Yale Environment Review

Yale Environment Review (YER) is a student-run review that provides weekly updates on environmental research findings.

Our House of Cards: Is conformity rational or risky?

By iQoncept via Shutterstock

Kahan, D. (2016). “The Politically Motivated Reasoning Paradigm: What politically motivated reasoning is and how to measure it” Emerging Trends in the Social and Behavioral Sciences. DOI: 10.1002/9781118900772.etrds0417

Tuesday, July 18, 2017

Why are people so stubborn in their beliefs? Why do people, when confronted with someone who disagrees with them, so often double-down in their arguments? A Yale scientist may have some answers — with surprising findings on who are the worst culprits.

Your side, my side. Our side, their side. Society is made up of groups. Political groups. Social groups. Activist groups. Cliques. Corporations. Sports teams. Membership in these groups shapes a significant part of our identity. It gives us a sense of belonging and helps us find peope to support us. We can benefit greatly from these relationships. But when membership becomes contingent on conforming to a group’s collective ideals, these associations become toxic.

Dan Kahan, professor of law and psychology at Yale Law School, known for his work on cultural cognition, has spent almost two decades looking at this social phenomenon. In a recently published two-part series in Emerging Trends in the Social and Behavioral Sciences, Kahan evaluated when and why people fall in line with group identity. Through his research, he hopes to predict how people will respond to information and apply that knowledge to keep people’s group identity separate from science and facts. Kahan designed several studies that evaluated participants’ critical reasoning skills and observed their decision-making and information processing tendencies.

Kahan tested his theory of politically motivated reasoning against other models of information processing, and found his theory to be more accurate in predicting participants’ responses to politically controversial information. This conclusion is grounded on differentiations of reason. Reasoning refers our ability to take in information and make sense of it. Motivated reasoning adds an extra layer, describing how we align our opinion about information with other needs or preferences. For example: making up an excuse to avoid admitting blame. Politically motivated reasoning is what we use when those other needs or preferences are political in nature. Identity protective reasoning, or making judgments that secure our membership in a group, explains when and why people fall in line with group identity. Kahan used American views on climate change to illustrate how reasoning can affect people’s perception of facts.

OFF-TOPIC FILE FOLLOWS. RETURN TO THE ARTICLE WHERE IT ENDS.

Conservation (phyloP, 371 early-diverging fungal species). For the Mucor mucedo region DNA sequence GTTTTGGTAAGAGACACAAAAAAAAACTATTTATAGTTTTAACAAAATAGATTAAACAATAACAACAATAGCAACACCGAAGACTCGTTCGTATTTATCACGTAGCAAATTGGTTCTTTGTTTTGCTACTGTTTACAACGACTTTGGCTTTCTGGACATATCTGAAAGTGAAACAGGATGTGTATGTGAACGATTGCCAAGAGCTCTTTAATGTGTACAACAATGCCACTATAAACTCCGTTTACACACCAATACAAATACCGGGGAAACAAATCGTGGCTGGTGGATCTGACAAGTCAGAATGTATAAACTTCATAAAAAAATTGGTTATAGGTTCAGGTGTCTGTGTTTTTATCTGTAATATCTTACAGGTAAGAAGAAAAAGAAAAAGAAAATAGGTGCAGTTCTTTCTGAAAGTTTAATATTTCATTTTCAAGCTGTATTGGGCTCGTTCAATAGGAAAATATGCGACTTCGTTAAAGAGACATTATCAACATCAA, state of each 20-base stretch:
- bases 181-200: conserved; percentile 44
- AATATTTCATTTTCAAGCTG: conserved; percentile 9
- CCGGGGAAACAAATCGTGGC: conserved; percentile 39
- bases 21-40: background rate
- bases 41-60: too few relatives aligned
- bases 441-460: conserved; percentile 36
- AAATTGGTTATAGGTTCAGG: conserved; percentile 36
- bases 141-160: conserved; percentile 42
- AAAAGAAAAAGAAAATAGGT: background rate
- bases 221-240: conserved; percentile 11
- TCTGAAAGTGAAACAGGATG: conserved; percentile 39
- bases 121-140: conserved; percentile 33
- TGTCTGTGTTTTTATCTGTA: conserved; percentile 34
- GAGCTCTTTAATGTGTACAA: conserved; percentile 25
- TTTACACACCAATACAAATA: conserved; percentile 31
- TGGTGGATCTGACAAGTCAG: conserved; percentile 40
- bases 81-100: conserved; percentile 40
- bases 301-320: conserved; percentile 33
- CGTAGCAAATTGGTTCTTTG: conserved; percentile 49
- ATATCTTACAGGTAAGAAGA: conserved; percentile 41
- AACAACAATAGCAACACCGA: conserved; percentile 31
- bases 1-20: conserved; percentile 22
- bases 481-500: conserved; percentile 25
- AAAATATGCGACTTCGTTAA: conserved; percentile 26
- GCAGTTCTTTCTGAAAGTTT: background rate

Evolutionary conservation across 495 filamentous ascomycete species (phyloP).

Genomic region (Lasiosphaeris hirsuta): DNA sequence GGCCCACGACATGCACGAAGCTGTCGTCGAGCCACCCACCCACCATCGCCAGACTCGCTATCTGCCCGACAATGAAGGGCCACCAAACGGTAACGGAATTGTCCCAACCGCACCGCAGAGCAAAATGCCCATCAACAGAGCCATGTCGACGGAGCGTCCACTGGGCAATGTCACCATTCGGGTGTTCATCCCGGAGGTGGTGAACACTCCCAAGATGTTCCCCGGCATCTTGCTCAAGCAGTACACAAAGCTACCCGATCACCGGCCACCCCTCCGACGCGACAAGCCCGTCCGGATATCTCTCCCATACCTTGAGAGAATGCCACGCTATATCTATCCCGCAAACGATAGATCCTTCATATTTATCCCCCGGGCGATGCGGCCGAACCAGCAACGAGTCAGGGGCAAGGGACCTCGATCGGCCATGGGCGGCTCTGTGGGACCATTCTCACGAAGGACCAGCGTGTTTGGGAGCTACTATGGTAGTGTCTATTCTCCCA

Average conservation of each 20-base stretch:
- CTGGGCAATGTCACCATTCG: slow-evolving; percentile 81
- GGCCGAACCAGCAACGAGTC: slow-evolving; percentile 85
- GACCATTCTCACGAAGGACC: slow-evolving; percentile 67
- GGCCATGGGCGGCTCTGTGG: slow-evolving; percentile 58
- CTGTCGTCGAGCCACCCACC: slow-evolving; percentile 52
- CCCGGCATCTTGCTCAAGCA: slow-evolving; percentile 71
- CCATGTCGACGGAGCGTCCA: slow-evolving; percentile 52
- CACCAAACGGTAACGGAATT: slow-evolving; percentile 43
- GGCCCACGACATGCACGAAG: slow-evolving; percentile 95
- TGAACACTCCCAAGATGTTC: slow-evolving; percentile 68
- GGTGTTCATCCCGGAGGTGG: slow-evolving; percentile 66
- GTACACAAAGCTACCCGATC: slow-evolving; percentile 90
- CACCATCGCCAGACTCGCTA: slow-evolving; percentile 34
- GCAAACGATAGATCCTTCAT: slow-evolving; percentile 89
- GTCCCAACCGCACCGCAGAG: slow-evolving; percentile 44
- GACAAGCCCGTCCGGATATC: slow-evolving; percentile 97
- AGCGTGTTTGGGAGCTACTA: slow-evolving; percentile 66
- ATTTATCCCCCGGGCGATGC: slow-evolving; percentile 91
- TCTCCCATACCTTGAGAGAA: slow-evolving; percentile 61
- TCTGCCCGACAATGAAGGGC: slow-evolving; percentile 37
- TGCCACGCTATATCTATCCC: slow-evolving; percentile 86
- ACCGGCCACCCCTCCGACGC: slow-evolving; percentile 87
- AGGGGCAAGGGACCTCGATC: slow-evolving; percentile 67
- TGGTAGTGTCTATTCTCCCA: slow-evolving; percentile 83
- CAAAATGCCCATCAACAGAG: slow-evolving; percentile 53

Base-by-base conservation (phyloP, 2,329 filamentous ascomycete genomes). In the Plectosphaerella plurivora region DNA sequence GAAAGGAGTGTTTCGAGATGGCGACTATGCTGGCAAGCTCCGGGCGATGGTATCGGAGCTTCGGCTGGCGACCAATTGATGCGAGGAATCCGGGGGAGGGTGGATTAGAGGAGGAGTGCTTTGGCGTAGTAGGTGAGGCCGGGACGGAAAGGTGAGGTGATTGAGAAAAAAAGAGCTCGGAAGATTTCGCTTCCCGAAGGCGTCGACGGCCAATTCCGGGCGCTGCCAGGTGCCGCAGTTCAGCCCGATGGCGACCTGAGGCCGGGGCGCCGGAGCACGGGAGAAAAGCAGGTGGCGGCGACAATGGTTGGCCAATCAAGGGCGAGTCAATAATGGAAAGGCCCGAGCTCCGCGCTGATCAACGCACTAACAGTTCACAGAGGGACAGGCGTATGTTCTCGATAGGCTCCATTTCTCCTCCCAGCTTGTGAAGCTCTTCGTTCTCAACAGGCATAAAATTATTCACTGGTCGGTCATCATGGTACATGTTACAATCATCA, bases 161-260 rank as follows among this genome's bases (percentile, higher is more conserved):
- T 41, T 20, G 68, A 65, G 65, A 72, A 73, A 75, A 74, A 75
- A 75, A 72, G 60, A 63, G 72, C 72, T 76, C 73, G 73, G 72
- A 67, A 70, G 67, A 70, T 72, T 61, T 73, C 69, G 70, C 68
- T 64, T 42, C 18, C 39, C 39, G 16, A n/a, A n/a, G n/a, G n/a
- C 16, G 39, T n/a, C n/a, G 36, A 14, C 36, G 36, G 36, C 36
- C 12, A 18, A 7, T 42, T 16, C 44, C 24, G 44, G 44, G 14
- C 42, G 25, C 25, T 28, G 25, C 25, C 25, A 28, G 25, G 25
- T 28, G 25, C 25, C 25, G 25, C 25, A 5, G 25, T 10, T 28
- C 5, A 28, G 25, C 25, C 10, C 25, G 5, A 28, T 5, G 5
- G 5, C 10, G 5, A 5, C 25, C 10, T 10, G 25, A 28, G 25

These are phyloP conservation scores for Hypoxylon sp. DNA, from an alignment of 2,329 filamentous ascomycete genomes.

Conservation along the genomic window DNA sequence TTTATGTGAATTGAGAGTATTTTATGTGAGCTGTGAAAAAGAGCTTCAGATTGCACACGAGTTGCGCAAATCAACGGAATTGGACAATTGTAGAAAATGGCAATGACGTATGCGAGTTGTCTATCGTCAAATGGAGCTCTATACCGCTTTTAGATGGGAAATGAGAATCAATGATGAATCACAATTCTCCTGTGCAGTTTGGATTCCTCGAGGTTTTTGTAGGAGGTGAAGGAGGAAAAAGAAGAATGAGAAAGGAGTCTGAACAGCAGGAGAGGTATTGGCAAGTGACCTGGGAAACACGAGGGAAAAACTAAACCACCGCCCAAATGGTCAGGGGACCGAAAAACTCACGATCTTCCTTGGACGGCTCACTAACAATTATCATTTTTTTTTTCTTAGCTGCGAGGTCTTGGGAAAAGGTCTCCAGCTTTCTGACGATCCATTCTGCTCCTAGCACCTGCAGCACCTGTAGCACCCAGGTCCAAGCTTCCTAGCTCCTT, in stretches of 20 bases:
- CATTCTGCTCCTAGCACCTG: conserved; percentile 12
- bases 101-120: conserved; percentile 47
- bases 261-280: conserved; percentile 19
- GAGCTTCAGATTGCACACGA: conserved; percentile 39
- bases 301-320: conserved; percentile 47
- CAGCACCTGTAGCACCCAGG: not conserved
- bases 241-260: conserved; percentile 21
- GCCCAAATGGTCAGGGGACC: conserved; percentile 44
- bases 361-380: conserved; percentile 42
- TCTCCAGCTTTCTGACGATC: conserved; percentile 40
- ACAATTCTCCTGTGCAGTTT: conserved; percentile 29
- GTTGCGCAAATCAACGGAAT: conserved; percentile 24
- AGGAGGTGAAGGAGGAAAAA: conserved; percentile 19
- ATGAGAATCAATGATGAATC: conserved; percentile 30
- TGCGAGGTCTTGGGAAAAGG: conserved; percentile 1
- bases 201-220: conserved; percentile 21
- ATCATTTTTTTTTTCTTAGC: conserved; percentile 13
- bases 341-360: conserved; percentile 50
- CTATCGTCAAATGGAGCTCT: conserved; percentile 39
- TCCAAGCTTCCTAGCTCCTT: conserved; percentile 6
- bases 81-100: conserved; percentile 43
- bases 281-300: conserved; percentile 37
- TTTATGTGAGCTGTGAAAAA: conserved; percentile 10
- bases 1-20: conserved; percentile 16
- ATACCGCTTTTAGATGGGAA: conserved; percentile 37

In the United States, belief in climate change is roughly divided along the lines that separate conservatives and liberals. Liberals are typically more convinced of human-caused climate change while conservatives are more skeptical. Using identity-protective reasoning, it would not be in the best interest for a conservative to declare belief in climate change. Doing so would neither change the level of personal risk he or she face due to climate change, nor would his or her personal opinion have any meaningful impact on policy. However, such a deviation from conservative values could have immediate and devastating consequences, Kahan writes. Breaking with social norms can lead to ostracization from the community, loss of friends or colleagues, tarnished reputation, or loss of professional and economic opportunities.

Contrary to theories that assert people behave irrationally when politics merge with science, Kahan suggests that politically motivated reasoning is exceedingly rational. In fact, through these tests, Kahan was able to reproduce a similar pattern that he discovered in a previous study – the higher a person’s scores in critical thinking, open-mindedness, and numeracy (the ability to understand numbers), the more likely they were to use politically motivated reasoning. In other words, the people most skilled at critical thinking ended up being the most polarized on political issues. The reality is that society’s most educated, rational, or critical thinkers are better able to cherry-pick data that supports their pre-existing beliefs, a habit known as confirmation bias.

This pattern occurs across party lines, which is in significant contrast to other studies that suggest conservatives are more closed-minded or less capable of critical reasoning. While skepticism about climate change is a commonly cited example of a conservative bias, Kahan suggests that there are other cases when liberal bias could be just as obstructive. He identified future study into when and why certain ideas become divisive as key to untangling science from politics. For example, why aren’t airplanes controversial, but vaccines are?

Kahan concluded that while identity-protective reasoning is good for the individual, it is extremely damaging to society as a whole. When we use politically motivated reasoning, and support it with facts selectively chosen to validate our biases, we become more entrenched in the established positions held by our group. A democratic society cannot function properly without citizens coming together on matters of common welfare, using the best available science and data to inform their decisions. He envisions a future when we aren’t obliged to align science with identity, when our opinion on scientific facts isn’t held as collateral for our membership in society.